It's cause he's smart. I'm gonna use that. You know, it's like, you didn't connect. You disconnected.
Definitely. So literally she was downstairs and you were upstairs. There's a metaphor for you, right?
You're in two totally different places rather than really. So this, I get it, man. This communication thing and trying to dig and what's the emotion?
What is she really saying underneath all these words? That's a challenge, but it's gold. And I can't say that's so practical.
It is. And well, Shanti does a great job with that. I mean, she's a Harvard trained researcher. I mean, we're bringing in the brain trust because I've got so many weaknesses.
So we bring somebody else in that can add a lot of value in that moment. I think the thing that was highlighting, it was huge for me, was when she said the first part of fixing a problem is actually understanding the emotion. Like we tend to separate those two versus go, no, that's step one. And then she had equated it to like sucking poison out of a wound. And that's what those emotions can feel like to a woman is that they feel like there's some toxic things that are going on and I'm not quite understanding them. And for a guy to go, I mean, that's a manly image.
Like I want to suck some poison out, help get that snake might work on that, whatever that might be. But to understand it is step one. And then we talk about how, but really step two, we don't want ladies, again, these are genderalities.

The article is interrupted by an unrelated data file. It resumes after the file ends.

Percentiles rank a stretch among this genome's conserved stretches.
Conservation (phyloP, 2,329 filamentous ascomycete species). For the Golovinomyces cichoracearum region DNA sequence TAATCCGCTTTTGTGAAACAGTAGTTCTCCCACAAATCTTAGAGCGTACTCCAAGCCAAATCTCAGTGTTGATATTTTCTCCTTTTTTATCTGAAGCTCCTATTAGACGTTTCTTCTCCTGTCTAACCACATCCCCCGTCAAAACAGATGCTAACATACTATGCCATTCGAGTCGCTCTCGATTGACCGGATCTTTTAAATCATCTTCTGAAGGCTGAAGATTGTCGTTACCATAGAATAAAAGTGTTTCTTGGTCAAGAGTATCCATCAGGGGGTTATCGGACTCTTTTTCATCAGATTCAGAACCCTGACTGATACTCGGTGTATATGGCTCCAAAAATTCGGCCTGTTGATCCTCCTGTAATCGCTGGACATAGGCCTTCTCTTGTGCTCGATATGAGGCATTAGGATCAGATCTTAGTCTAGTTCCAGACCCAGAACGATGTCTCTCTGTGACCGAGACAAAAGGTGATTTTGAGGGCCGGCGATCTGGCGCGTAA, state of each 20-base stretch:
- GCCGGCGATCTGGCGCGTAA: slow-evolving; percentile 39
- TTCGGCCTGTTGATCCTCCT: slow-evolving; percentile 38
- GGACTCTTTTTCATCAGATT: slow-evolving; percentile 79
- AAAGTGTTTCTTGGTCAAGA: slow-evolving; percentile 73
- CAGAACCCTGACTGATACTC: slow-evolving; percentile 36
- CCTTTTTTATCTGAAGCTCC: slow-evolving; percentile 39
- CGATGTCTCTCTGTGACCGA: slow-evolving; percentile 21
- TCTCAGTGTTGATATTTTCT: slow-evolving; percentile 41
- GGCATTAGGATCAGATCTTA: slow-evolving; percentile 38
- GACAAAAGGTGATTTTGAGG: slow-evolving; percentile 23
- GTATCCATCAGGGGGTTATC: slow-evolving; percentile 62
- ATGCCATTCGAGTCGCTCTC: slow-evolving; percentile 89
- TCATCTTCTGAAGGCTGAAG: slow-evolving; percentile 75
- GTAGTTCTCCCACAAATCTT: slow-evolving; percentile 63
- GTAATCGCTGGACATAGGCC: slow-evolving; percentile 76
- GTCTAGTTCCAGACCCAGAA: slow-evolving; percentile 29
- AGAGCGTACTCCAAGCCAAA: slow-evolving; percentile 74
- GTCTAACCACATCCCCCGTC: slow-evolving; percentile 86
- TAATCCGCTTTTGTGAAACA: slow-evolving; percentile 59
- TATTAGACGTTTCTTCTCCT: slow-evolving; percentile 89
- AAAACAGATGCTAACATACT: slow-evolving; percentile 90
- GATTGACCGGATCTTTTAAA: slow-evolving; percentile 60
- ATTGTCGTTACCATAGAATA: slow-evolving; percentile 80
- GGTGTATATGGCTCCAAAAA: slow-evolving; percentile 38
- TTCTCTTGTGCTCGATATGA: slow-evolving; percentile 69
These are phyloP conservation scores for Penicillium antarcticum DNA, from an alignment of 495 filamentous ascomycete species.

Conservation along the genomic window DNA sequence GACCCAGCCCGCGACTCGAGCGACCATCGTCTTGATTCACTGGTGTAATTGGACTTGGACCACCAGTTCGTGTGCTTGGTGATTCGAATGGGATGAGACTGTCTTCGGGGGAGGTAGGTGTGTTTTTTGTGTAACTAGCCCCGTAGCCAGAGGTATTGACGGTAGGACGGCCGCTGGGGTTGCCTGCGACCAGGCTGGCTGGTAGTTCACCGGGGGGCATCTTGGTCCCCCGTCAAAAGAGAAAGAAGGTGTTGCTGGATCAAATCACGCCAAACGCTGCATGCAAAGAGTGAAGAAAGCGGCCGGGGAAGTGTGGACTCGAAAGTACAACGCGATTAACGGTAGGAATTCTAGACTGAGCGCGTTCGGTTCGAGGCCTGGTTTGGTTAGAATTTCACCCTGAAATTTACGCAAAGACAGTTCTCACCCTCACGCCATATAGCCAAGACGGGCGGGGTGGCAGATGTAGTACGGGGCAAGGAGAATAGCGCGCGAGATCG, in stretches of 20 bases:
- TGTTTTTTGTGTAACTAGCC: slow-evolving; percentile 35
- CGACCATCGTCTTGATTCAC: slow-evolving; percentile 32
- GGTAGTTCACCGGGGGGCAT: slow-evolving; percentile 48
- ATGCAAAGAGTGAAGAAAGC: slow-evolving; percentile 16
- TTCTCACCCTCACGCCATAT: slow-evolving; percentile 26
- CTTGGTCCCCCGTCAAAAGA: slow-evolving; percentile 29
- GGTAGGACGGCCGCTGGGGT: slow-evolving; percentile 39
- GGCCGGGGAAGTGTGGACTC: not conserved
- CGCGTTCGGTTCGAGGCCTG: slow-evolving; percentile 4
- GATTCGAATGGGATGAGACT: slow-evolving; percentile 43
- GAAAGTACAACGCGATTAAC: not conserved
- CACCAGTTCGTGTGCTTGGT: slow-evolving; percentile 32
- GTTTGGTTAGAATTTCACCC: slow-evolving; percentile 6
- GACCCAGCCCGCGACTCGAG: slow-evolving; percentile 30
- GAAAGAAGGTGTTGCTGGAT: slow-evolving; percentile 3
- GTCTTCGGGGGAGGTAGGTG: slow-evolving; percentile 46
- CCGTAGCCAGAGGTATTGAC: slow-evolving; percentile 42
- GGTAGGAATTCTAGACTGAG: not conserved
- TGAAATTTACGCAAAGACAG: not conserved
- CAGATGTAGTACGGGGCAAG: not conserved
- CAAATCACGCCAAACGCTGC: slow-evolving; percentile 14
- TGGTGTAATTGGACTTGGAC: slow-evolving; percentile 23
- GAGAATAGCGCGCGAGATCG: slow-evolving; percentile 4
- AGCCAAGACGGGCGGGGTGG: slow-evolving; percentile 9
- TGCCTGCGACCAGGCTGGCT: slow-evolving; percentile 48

That's not true for everyone. But step two is then invite the guy in to actually help. Okay, now what could we do? Once we understand the emotion, if there's a desire, let's work on what the problem is. One of the things that I think for young people in particular, they can listen to this kind of stuff and just immediately tune out because they go, I'm not married, this doesn't apply to me. I'm not going to pay attention.
But as I process this through an 18 to like 28 year old lens, this stuff is gold. You don't learn how to be a good husband or a good wife when you put the ring on. You can actually start to pregame, so to speak, and learn all these things. If you're listening to these kinds of things as a single person or young married, you don't have to have those problems in the future. You can deal with them right now and start to learn how to listen right now. And by the way, as you learn how to listen, that will make you a really good evangelist as well. Because I think most of evangelism, especially in this day and age, is like listening for stuff in people's lives. You mentioned emotion, what's going on here, and that there's something behind what people are saying. You become an all around better human being when you learn how to communicate well.
Doesn't matter what demographic you're in. Well, let's listen right now to your podcast, Real Life Loading. You just set it up, we gotta listen, let's listen, and let's hear about your discussion with how this applies to the next generation. Somewhat anxious, always authentic, this is Real Life Loading. I'm your host, Shelby Abbott, and our desire with this podcast is to help guide you toward the life-changing power of Jesus for relationships in a constantly shifting culture. We're called Real Life Loading, dot, dot, dot, and those three dots at the end of our title are super significant.
The dots describe being in process. We haven't arrived. We're very much in a state of loading. And it's my job to be a trusted friend, to come alongside you and help you walk with God closely in the humor and hardship of life.